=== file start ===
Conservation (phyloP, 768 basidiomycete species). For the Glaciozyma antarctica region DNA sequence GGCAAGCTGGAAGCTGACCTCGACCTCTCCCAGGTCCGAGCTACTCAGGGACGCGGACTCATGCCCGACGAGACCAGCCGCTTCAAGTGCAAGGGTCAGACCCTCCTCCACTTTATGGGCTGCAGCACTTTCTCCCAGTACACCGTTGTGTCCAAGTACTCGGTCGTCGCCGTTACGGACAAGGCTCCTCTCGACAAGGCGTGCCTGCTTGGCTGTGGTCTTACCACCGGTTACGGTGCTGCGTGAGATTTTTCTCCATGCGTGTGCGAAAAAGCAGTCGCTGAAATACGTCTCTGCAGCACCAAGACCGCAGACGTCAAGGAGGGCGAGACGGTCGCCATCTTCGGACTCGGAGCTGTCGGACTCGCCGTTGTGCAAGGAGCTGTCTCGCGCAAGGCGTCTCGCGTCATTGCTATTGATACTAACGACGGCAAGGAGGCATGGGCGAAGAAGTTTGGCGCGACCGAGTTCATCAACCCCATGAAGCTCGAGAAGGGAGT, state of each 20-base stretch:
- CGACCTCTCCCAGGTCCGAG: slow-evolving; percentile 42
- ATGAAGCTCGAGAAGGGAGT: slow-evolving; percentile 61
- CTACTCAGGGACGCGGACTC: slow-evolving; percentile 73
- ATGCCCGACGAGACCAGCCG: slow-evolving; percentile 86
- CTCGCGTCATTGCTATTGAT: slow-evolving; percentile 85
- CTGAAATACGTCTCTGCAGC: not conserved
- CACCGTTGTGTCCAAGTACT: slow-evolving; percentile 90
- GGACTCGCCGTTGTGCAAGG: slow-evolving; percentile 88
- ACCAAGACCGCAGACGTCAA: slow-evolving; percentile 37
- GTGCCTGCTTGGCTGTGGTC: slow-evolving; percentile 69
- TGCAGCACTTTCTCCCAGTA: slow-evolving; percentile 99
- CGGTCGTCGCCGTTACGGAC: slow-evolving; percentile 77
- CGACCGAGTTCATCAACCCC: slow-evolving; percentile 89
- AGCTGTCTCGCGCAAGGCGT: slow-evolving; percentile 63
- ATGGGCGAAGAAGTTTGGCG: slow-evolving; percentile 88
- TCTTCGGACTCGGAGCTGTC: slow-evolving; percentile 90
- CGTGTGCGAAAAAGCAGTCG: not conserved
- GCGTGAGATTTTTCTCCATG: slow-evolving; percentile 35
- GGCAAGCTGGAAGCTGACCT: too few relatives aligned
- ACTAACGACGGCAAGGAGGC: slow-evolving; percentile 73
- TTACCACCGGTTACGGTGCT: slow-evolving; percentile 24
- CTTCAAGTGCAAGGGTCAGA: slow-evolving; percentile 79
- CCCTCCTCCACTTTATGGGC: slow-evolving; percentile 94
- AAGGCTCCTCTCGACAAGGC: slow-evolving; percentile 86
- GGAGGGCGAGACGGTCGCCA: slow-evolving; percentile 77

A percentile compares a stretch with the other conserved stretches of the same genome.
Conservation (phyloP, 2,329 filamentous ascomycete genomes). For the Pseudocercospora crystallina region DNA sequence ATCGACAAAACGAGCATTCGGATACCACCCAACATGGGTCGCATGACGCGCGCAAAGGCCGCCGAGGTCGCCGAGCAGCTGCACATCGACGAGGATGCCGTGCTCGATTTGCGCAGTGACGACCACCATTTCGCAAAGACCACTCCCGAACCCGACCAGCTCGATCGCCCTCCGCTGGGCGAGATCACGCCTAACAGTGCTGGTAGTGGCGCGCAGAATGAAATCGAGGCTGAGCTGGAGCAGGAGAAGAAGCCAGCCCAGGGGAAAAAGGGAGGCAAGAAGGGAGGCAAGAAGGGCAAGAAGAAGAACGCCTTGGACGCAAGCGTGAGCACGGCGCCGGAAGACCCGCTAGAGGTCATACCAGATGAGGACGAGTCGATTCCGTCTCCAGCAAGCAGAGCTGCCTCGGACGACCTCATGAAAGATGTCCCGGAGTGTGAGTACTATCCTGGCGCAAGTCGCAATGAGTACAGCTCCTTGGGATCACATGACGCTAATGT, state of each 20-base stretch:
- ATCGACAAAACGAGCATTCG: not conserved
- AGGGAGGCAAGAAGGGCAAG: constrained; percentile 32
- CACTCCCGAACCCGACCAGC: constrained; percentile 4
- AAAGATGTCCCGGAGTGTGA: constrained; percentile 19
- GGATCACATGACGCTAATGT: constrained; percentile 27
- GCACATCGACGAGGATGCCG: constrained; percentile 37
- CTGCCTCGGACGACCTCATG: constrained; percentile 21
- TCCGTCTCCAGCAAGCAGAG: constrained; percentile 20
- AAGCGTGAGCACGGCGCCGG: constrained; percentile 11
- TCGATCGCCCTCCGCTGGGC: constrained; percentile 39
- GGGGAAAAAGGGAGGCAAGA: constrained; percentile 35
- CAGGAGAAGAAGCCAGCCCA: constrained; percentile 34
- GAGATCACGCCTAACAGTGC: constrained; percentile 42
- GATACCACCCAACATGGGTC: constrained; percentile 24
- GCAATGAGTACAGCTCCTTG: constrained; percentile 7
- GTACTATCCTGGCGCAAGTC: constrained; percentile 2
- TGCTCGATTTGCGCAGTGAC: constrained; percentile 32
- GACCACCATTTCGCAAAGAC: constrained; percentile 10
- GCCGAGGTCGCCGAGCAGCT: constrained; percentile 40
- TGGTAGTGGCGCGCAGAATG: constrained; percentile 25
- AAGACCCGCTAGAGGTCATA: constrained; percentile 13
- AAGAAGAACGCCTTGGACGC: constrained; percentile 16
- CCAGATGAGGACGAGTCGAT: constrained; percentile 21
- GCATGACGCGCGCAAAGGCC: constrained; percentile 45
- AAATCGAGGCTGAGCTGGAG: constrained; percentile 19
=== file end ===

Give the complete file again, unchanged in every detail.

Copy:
Conservation (phyloP, 768 basidiomycete species). For the Glaciozyma antarctica region DNA sequence GGCAAGCTGGAAGCTGACCTCGACCTCTCCCAGGTCCGAGCTACTCAGGGACGCGGACTCATGCCCGACGAGACCAGCCGCTTCAAGTGCAAGGGTCAGACCCTCCTCCACTTTATGGGCTGCAGCACTTTCTCCCAGTACACCGTTGTGTCCAAGTACTCGGTCGTCGCCGTTACGGACAAGGCTCCTCTCGACAAGGCGTGCCTGCTTGGCTGTGGTCTTACCACCGGTTACGGTGCTGCGTGAGATTTTTCTCCATGCGTGTGCGAAAAAGCAGTCGCTGAAATACGTCTCTGCAGCACCAAGACCGCAGACGTCAAGGAGGGCGAGACGGTCGCCATCTTCGGACTCGGAGCTGTCGGACTCGCCGTTGTGCAAGGAGCTGTCTCGCGCAAGGCGTCTCGCGTCATTGCTATTGATACTAACGACGGCAAGGAGGCATGGGCGAAGAAGTTTGGCGCGACCGAGTTCATCAACCCCATGAAGCTCGAGAAGGGAGT, state of each 20-base stretch:
- CGACCTCTCCCAGGTCCGAG: slow-evolving; percentile 42
- ATGAAGCTCGAGAAGGGAGT: slow-evolving; percentile 61
- CTACTCAGGGACGCGGACTC: slow-evolving; percentile 73
- ATGCCCGACGAGACCAGCCG: slow-evolving; percentile 86
- CTCGCGTCATTGCTATTGAT: slow-evolving; percentile 85
- CTGAAATACGTCTCTGCAGC: not conserved
- CACCGTTGTGTCCAAGTACT: slow-evolving; percentile 90
- GGACTCGCCGTTGTGCAAGG: slow-evolving; percentile 88
- ACCAAGACCGCAGACGTCAA: slow-evolving; percentile 37
- GTGCCTGCTTGGCTGTGGTC: slow-evolving; percentile 69
- TGCAGCACTTTCTCCCAGTA: slow-evolving; percentile 99
- CGGTCGTCGCCGTTACGGAC: slow-evolving; percentile 77
- CGACCGAGTTCATCAACCCC: slow-evolving; percentile 89
- AGCTGTCTCGCGCAAGGCGT: slow-evolving; percentile 63
- ATGGGCGAAGAAGTTTGGCG: slow-evolving; percentile 88
- TCTTCGGACTCGGAGCTGTC: slow-evolving; percentile 90
- CGTGTGCGAAAAAGCAGTCG: not conserved
- GCGTGAGATTTTTCTCCATG: slow-evolving; percentile 35
- GGCAAGCTGGAAGCTGACCT: too few relatives aligned
- ACTAACGACGGCAAGGAGGC: slow-evolving; percentile 73
- TTACCACCGGTTACGGTGCT: slow-evolving; percentile 24
- CTTCAAGTGCAAGGGTCAGA: slow-evolving; percentile 79
- CCCTCCTCCACTTTATGGGC: slow-evolving; percentile 94
- AAGGCTCCTCTCGACAAGGC: slow-evolving; percentile 86
- GGAGGGCGAGACGGTCGCCA: slow-evolving; percentile 77

A percentile compares a stretch with the other conserved stretches of the same genome.
Conservation (phyloP, 2,329 filamentous ascomycete genomes). For the Pseudocercospora crystallina region DNA sequence ATCGACAAAACGAGCATTCGGATACCACCCAACATGGGTCGCATGACGCGCGCAAAGGCCGCCGAGGTCGCCGAGCAGCTGCACATCGACGAGGATGCCGTGCTCGATTTGCGCAGTGACGACCACCATTTCGCAAAGACCACTCCCGAACCCGACCAGCTCGATCGCCCTCCGCTGGGCGAGATCACGCCTAACAGTGCTGGTAGTGGCGCGCAGAATGAAATCGAGGCTGAGCTGGAGCAGGAGAAGAAGCCAGCCCAGGGGAAAAAGGGAGGCAAGAAGGGAGGCAAGAAGGGCAAGAAGAAGAACGCCTTGGACGCAAGCGTGAGCACGGCGCCGGAAGACCCGCTAGAGGTCATACCAGATGAGGACGAGTCGATTCCGTCTCCAGCAAGCAGAGCTGCCTCGGACGACCTCATGAAAGATGTCCCGGAGTGTGAGTACTATCCTGGCGCAAGTCGCAATGAGTACAGCTCCTTGGGATCACATGACGCTAATGT, state of each 20-base stretch:
- ATCGACAAAACGAGCATTCG: not conserved
- AGGGAGGCAAGAAGGGCAAG: constrained; percentile 32
- CACTCCCGAACCCGACCAGC: constrained; percentile 4
- AAAGATGTCCCGGAGTGTGA: constrained; percentile 19
- GGATCACATGACGCTAATGT: constrained; percentile 27
- GCACATCGACGAGGATGCCG: constrained; percentile 37
- CTGCCTCGGACGACCTCATG: constrained; percentile 21
- TCCGTCTCCAGCAAGCAGAG: constrained; percentile 20
- AAGCGTGAGCACGGCGCCGG: constrained; percentile 11
- TCGATCGCCCTCCGCTGGGC: constrained; percentile 39
- GGGGAAAAAGGGAGGCAAGA: constrained; percentile 35
- CAGGAGAAGAAGCCAGCCCA: constrained; percentile 34
- GAGATCACGCCTAACAGTGC: constrained; percentile 42
- GATACCACCCAACATGGGTC: constrained; percentile 24
- GCAATGAGTACAGCTCCTTG: constrained; percentile 7
- GTACTATCCTGGCGCAAGTC: constrained; percentile 2
- TGCTCGATTTGCGCAGTGAC: constrained; percentile 32
- GACCACCATTTCGCAAAGAC: constrained; percentile 10
- GCCGAGGTCGCCGAGCAGCT: constrained; percentile 40
- TGGTAGTGGCGCGCAGAATG: constrained; percentile 25
- AAGACCCGCTAGAGGTCATA: constrained; percentile 13
- AAGAAGAACGCCTTGGACGC: constrained; percentile 16
- CCAGATGAGGACGAGTCGAT: constrained; percentile 21
- GCATGACGCGCGCAAAGGCC: constrained; percentile 45
- AAATCGAGGCTGAGCTGGAG: constrained; percentile 19